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Exercise reverses risk of heart disease in middle aged, study reveals

09 January 2018 09:27

Study shows that exercise can delay cardiovascular aging and reduce the risk of heart failure

Study shows that exercise can delay cardiovascular aging and reduce the risk of heart failure

Researchers have found that middle-aged people can reverse or reduce the risk of heart disease and conditions like dementia by taking regular exercise.

Founder and director of the Institute for Exercise and Environmental Medicine, Dr Benjamin Levine, who led the study, said, "The key to a healthier heart in middle-age is the right dose of exercise, at the right time in life."

The right dose, according to researchers, is four-five times weekly, for a two-year period.

Undoing effects of sedentary living

Sedentary behaviours, such as sitting for long periods, increase the risk of heart failure. But exercise can reverse these effects, the study shows.

53 adults aged 45-64 participated in the study. They were divided into two groups, one of which followed an aerobic routine with increasing intensity over the course of 2 years. The other group practised balance training, yoga and weight lifting for the duration of the study.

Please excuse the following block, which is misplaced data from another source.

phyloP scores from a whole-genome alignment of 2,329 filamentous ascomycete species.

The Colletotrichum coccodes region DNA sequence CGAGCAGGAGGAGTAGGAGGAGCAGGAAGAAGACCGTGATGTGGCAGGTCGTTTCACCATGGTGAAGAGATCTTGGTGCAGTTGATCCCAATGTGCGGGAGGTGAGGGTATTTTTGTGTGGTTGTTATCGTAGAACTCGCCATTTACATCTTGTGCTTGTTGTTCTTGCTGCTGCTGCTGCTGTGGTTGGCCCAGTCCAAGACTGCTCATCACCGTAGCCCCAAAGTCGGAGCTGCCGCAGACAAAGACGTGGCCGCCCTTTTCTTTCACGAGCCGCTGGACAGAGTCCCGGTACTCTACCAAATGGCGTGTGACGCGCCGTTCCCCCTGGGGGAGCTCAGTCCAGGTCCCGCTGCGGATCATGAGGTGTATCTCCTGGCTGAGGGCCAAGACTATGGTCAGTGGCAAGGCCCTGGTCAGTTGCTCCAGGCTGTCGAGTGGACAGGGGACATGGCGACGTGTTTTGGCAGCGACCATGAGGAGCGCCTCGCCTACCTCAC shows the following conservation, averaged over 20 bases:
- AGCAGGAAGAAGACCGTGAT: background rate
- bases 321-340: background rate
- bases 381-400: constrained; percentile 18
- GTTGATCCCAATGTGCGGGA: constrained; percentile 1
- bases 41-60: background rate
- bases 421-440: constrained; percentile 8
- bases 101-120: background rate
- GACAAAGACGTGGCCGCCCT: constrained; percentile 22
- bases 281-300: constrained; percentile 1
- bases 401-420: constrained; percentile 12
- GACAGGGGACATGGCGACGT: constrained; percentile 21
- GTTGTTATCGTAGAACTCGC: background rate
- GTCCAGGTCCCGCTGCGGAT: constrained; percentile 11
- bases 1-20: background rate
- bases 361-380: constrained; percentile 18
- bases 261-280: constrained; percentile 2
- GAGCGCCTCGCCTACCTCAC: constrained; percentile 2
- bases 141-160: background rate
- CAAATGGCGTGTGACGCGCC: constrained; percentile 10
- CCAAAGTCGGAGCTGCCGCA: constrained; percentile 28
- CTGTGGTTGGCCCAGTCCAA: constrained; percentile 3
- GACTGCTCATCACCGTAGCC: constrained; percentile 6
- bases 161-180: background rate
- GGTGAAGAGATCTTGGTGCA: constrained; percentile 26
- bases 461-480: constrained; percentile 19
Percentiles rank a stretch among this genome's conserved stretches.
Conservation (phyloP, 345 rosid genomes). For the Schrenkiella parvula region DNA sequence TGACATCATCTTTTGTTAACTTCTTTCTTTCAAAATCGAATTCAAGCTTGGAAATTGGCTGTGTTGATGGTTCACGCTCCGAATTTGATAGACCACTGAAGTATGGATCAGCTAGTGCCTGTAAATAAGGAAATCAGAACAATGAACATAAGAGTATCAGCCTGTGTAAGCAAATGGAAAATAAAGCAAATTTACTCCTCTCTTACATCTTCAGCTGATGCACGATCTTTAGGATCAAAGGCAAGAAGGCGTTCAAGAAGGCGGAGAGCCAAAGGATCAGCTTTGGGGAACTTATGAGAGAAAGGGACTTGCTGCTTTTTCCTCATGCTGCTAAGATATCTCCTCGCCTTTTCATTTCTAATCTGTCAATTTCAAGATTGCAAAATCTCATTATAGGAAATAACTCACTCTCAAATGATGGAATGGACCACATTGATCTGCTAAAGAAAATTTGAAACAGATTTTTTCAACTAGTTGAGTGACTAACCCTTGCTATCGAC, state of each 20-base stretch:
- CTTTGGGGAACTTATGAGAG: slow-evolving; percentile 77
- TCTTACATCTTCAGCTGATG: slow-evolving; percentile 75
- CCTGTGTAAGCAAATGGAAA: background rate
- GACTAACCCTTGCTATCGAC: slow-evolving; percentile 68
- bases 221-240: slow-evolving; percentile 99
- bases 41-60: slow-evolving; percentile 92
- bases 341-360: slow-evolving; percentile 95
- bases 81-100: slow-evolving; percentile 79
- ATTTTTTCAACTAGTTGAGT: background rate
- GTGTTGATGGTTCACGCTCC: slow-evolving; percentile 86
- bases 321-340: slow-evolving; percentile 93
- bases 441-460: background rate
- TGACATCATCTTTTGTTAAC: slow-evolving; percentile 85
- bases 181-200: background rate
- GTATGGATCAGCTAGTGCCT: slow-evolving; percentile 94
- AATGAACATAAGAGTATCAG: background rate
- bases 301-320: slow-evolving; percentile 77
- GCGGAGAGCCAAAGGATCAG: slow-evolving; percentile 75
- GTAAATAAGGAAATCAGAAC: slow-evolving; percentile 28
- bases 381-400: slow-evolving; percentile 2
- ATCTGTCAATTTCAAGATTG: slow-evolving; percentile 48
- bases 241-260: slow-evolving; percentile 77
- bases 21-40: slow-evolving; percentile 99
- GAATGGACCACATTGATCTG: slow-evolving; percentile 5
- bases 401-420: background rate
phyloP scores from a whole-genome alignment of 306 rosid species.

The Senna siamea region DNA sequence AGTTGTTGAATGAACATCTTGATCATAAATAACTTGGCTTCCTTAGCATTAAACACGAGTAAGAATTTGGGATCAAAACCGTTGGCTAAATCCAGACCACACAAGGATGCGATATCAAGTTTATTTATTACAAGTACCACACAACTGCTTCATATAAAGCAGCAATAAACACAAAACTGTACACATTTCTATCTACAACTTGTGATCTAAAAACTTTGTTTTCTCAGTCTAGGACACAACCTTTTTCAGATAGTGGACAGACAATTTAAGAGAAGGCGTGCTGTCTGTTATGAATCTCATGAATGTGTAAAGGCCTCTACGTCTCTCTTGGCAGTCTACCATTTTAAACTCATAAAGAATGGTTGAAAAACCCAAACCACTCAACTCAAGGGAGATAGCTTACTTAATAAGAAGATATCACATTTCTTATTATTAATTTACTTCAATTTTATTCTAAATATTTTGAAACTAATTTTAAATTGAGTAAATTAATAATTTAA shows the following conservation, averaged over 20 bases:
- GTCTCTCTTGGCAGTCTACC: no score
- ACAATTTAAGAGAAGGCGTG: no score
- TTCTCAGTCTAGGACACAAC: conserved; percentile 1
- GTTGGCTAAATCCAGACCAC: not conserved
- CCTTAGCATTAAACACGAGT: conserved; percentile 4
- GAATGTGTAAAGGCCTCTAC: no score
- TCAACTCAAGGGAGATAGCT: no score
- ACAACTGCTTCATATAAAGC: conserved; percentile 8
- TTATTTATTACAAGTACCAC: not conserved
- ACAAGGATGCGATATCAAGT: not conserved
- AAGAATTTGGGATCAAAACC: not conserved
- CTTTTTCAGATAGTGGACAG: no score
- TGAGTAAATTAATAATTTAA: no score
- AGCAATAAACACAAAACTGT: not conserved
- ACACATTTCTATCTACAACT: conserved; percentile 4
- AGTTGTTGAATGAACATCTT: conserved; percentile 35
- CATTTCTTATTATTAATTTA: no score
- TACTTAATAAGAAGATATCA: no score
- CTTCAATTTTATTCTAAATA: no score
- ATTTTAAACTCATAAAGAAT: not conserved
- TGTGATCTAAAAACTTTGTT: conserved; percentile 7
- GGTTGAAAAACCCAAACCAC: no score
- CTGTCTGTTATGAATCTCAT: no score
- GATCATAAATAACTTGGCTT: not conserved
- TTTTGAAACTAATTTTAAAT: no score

The first group showed improvements in markers of heart health, although the second did not.

"We found what we believe to be the optimal dose of the right kind of exercise, which is four to five times a week, and the 'sweet spot' in time, when the heart risk from a lifetime of sedentary behaviour can be improved - which is late-middle age," Dr Levine said.

"The result had a reversal of decades of a sedentary lifestyle on the heart of most of the study participants."

Cell rejuvenation

Director of aging research at King's College London Dr Richard Siow said that the study shows cardiovascular aging can be delayed.

"We can, in a way, rejuvenate or make the cells in the heart [...] resemble younger cells through an exercise programme," he said.

He also said the study had implications for conditions such as dementia, as improved heart function facilitates blood flow to the brain.

There are, however, some limitations to the study. It does not mention diet or other factors that can affect health, such as pollution, for example.

Another is that people must be willing to exercise.

"Exercise needs to be a part of people's personal hygiene [...] You need to find ways to incorporate it into your daily activities," Dr Levine said.

Reference: BBC